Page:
Item-to-item correlations between the pain and impact items at week 12 ranged from 0.70 to 0.90. The correlation between the self-care item (2a) and daily activities item (2b) was particularly high (), indicating potential redundancy. However, given that the importance of both the self-care and daily activity items was established by patient interviews during the revision of the SAT and given the daily nature of self-care activities, both items seem to measure separate and important constructs. Correlations between the treatment comparison/treatment continuation items and the other items were typically lower, ranging from to 0.69. Correlations between the pain and impact items with the activity summary, QoL summary, and impact summary scores were high ( to 0.95), indicating a strong relationship between these items.

3.4. Exploratory Factor Analysis

RMSEA was lower for a two-factor solution than a one-factor solution at week 8 (0.11 versus 0.19); however, correlations between the factors were relatively high (). Additionally, eigenvalues were dominated by a large first eigenvalue (4.8) with a value below 1.0 (0.62) for the second eigenvalue. Factor loadings were greater than 0.5 for all items in the one-factor solution at week 8 (ranging from 0.71 to 0.98). Combined, these findings support a one-factor solution for the six impact items. The findings were very similar between week 8 and week 12 factor analyses.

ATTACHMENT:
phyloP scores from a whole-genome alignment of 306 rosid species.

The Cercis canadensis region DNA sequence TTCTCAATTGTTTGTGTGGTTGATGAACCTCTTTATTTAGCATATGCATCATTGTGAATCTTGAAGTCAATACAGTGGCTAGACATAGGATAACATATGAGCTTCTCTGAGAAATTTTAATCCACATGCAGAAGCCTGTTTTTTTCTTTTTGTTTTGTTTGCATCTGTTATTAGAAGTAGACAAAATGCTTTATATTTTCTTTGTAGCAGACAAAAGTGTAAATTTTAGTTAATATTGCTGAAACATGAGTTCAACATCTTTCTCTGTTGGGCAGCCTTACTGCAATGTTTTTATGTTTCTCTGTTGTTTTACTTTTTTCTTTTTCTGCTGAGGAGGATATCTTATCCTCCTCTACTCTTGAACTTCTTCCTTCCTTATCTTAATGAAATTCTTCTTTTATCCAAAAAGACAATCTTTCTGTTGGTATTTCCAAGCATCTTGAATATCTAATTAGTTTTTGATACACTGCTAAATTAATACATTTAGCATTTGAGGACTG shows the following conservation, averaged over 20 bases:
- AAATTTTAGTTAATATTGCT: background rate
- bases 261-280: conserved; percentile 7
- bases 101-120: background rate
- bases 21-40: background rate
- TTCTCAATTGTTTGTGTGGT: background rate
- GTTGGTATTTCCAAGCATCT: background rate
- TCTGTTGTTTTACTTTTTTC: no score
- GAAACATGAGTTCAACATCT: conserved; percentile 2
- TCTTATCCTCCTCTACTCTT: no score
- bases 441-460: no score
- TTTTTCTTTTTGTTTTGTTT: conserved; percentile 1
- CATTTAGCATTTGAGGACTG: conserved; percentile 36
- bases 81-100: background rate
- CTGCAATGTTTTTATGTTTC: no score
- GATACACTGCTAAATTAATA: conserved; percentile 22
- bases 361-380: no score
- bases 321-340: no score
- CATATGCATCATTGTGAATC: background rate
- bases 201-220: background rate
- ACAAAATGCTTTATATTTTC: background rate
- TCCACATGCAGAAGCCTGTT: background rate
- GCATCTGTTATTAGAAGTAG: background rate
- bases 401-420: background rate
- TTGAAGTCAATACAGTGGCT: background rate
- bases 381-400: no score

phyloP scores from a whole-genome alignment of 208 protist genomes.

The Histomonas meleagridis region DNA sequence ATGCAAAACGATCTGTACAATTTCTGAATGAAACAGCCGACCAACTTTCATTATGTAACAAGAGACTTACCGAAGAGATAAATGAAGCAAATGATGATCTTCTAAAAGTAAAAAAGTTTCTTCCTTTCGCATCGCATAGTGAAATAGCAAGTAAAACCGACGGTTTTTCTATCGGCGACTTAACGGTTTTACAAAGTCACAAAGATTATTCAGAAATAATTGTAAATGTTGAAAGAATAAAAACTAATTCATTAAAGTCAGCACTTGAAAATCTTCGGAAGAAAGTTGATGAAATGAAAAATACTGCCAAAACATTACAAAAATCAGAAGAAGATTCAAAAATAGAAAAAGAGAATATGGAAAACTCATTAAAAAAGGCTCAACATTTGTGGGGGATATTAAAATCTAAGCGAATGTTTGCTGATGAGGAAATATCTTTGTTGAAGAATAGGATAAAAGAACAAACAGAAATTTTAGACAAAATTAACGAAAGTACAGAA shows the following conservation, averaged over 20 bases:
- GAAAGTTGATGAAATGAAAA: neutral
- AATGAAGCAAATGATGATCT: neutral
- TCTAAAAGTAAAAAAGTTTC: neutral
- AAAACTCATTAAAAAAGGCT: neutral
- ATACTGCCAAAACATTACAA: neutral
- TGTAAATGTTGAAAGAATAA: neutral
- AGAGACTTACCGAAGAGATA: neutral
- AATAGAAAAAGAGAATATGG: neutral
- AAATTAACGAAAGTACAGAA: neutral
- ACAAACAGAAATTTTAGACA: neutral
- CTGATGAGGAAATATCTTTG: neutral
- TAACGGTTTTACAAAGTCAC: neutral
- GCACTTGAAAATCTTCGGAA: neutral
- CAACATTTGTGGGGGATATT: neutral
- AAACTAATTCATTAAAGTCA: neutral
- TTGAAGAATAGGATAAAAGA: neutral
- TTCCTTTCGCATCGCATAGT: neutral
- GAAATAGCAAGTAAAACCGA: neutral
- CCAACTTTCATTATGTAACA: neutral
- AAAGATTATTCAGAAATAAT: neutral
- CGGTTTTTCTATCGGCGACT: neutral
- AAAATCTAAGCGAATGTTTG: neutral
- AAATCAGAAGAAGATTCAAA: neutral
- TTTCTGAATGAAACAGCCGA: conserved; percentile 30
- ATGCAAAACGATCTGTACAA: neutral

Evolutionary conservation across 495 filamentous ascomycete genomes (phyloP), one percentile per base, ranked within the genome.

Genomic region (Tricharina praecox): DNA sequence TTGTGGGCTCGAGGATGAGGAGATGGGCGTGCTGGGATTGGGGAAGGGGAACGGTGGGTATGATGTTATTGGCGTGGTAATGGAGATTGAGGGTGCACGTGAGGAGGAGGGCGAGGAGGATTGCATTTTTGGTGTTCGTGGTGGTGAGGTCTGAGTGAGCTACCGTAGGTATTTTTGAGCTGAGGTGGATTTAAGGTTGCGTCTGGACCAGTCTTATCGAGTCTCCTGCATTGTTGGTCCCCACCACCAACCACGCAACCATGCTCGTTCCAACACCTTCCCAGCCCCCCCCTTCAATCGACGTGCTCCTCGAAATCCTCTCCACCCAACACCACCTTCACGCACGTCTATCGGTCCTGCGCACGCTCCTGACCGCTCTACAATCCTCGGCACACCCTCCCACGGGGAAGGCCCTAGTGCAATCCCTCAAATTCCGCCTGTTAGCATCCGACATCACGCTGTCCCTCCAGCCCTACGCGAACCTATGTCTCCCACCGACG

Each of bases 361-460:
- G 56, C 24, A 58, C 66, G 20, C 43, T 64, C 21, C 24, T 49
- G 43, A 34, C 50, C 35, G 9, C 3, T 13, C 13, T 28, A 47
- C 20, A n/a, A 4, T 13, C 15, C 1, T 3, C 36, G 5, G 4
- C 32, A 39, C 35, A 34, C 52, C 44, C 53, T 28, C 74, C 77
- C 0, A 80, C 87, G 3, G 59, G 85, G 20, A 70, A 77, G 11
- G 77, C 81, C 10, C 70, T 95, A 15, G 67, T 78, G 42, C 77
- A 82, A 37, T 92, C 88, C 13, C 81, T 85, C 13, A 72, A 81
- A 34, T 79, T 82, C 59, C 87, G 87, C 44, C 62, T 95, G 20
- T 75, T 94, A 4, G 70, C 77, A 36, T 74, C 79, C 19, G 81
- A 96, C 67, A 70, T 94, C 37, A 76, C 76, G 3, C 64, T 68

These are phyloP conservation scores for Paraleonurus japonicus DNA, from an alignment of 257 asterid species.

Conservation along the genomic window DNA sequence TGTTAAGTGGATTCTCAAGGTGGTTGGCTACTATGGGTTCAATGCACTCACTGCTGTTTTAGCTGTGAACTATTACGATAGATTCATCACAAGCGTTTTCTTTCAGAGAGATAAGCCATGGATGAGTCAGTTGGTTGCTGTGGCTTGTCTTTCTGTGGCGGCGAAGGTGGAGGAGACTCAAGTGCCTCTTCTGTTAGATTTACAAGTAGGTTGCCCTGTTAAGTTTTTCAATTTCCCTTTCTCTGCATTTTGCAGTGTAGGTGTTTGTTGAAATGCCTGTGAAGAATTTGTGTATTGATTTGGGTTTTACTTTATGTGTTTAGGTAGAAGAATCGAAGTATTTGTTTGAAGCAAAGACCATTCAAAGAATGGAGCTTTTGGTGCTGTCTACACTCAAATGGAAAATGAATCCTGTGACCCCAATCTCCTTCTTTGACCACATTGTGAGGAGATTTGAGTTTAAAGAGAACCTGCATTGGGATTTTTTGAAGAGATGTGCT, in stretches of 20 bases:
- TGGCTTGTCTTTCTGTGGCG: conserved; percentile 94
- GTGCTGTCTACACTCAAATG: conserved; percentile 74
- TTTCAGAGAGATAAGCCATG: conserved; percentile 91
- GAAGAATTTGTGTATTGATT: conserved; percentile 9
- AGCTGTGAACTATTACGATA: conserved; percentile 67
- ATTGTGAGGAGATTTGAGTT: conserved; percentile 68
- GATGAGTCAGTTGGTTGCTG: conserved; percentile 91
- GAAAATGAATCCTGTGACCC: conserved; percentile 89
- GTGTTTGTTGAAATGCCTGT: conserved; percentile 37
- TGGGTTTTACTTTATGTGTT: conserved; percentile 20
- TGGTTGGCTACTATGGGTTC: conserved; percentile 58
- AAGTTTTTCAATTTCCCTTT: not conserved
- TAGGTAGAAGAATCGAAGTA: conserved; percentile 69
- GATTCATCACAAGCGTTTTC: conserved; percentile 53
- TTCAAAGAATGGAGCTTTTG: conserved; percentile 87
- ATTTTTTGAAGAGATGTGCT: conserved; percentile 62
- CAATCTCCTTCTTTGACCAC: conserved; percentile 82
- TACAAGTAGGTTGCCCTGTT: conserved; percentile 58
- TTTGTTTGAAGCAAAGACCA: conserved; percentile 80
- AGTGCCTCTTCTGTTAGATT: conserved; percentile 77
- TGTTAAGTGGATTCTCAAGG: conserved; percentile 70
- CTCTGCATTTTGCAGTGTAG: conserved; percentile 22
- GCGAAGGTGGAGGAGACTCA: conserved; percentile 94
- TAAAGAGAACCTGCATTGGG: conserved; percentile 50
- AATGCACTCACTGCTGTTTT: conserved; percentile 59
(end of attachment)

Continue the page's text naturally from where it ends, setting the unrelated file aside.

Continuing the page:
3.5. Scoring Approach

Factor analysis and item-to-scale correlations support a single factor for items 2a–c and 3a–c. These items should be scored as a single summary score using the mean of the constituent item scores. Using the mean allows for a more instinctive interpretation of the score back on the original five-point scale of the constituent items (i.e., ranging from “not at all” to “very much better”). Items 1, 4, and 5 should all be scored separately.